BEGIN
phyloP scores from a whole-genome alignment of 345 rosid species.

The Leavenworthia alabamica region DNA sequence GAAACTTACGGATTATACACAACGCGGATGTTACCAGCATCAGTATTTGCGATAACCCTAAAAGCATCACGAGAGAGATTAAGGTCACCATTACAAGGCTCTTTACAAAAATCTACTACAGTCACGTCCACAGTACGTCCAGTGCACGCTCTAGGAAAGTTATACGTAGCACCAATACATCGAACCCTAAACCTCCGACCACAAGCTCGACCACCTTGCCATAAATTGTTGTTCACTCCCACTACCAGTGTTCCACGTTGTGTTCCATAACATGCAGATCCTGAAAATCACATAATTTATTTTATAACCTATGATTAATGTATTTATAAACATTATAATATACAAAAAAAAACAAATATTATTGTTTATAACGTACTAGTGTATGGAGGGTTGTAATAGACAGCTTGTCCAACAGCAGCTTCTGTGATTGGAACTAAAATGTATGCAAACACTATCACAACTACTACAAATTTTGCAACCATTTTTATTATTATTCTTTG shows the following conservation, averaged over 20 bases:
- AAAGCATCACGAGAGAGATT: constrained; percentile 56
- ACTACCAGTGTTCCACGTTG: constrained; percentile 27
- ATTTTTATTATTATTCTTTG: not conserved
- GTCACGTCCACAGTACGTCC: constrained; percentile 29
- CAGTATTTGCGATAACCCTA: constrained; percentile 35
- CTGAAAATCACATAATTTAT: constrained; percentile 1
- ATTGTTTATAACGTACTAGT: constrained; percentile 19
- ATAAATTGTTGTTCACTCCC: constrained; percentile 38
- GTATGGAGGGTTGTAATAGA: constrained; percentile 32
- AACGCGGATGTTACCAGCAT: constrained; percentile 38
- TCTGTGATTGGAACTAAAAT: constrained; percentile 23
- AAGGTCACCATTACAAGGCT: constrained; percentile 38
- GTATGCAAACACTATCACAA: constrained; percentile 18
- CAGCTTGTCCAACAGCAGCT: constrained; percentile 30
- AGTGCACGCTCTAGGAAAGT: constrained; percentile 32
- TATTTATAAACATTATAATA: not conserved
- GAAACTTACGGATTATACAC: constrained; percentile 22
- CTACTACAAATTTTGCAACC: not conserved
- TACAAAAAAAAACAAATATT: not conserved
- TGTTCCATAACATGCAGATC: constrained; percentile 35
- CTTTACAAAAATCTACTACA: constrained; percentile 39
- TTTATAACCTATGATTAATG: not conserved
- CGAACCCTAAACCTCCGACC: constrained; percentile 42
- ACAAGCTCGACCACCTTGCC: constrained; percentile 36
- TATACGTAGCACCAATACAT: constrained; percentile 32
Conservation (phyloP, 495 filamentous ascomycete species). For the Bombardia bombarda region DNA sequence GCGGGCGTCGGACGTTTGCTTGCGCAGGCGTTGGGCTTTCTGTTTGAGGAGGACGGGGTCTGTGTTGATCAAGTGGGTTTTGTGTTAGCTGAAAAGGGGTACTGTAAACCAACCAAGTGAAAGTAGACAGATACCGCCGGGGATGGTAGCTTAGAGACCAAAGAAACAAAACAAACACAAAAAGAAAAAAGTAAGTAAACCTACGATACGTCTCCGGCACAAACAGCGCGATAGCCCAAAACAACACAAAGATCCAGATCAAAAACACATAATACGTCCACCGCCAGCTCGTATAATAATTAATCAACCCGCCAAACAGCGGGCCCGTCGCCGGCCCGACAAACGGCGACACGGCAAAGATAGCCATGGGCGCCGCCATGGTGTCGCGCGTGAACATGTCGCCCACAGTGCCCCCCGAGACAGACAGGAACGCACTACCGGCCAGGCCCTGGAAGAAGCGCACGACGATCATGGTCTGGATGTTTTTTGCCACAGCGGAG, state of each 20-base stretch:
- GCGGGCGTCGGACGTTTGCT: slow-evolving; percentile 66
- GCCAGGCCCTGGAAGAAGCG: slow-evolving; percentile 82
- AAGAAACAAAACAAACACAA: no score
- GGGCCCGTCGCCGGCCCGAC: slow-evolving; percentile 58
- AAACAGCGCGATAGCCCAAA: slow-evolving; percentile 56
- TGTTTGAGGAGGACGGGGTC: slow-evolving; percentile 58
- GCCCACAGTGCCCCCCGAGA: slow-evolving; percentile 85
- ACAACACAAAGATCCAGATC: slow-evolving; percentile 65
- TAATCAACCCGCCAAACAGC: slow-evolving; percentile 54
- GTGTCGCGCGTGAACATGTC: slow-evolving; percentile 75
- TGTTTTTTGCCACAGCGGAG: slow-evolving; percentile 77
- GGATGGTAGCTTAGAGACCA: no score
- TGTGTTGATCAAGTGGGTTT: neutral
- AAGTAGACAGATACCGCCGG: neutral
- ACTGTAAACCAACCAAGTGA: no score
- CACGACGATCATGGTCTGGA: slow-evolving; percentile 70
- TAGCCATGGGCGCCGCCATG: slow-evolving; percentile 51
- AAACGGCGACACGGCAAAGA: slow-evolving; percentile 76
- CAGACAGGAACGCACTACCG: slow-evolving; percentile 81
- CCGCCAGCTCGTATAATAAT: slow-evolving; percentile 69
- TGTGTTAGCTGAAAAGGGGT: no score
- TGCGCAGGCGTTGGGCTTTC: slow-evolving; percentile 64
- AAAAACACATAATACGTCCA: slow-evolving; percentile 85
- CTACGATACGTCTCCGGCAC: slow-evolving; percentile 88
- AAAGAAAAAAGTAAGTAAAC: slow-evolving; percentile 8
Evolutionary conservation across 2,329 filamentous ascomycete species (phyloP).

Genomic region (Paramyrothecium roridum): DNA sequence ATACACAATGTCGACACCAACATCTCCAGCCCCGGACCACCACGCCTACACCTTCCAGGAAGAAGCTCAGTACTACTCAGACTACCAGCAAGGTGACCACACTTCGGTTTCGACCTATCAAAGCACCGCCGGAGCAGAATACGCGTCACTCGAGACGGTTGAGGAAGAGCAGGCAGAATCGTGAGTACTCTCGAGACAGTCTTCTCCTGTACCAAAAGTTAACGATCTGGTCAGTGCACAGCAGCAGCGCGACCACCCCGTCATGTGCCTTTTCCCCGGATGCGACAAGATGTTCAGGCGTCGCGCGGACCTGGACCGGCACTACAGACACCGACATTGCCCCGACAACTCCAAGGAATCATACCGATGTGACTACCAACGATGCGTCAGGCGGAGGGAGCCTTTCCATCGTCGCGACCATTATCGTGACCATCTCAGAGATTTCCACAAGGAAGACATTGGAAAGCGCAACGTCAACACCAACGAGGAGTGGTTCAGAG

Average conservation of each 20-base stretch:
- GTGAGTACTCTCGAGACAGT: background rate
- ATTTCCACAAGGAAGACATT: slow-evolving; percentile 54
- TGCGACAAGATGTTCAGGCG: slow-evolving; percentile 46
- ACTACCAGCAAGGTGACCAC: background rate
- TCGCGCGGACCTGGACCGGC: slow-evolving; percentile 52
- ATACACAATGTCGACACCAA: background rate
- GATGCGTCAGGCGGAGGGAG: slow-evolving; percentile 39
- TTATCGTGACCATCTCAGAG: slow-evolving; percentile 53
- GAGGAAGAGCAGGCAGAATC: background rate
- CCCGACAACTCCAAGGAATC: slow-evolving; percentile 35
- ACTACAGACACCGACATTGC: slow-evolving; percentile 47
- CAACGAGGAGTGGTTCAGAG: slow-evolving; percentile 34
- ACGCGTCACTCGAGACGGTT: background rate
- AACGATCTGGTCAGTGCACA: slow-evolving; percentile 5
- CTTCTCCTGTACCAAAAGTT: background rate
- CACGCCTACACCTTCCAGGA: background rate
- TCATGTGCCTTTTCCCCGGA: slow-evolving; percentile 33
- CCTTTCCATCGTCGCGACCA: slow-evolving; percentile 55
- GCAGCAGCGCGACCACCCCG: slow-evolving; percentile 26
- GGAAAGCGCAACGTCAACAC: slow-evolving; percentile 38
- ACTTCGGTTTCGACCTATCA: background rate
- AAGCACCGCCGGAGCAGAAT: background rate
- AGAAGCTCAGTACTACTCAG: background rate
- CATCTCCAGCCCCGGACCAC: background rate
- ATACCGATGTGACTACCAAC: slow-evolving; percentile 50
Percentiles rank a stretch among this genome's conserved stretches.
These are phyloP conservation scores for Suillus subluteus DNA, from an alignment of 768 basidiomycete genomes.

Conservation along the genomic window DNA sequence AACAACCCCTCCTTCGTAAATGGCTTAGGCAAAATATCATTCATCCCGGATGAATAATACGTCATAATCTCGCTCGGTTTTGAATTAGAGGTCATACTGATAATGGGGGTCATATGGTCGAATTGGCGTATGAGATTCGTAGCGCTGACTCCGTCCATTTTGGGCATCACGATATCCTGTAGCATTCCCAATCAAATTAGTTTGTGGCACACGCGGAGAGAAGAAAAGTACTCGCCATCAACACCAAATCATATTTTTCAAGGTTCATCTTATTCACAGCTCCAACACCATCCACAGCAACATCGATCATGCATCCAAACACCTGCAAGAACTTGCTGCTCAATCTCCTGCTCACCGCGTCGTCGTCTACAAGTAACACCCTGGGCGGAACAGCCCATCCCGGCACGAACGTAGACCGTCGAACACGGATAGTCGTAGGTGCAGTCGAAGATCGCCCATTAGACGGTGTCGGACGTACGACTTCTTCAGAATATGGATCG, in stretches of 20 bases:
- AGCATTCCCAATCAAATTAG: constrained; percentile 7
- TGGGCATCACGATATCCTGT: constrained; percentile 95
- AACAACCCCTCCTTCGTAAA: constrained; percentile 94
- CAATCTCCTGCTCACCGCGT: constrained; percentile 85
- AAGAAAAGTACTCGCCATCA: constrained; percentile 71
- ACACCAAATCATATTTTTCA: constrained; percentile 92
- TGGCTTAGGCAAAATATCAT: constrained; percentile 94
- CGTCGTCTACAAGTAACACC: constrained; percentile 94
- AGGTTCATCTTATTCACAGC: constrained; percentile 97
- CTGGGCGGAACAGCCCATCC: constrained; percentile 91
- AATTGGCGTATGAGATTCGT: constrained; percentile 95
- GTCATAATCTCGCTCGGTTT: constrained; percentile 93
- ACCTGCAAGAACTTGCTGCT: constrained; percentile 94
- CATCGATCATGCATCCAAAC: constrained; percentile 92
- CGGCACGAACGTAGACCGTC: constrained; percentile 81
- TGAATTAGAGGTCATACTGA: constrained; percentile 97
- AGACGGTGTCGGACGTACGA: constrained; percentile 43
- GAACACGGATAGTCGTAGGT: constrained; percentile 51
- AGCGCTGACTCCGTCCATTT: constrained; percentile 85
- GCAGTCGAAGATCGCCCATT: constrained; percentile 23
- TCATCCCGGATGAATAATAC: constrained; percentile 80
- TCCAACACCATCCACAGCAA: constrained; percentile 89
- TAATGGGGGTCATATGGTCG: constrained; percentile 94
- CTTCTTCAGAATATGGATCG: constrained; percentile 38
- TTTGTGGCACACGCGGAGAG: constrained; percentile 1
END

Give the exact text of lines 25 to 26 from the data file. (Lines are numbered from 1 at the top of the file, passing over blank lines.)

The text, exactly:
- CGAACCCTAAACCTCCGACC: constrained; percentile 42
- ACAAGCTCGACCACCTTGCC: constrained; percentile 36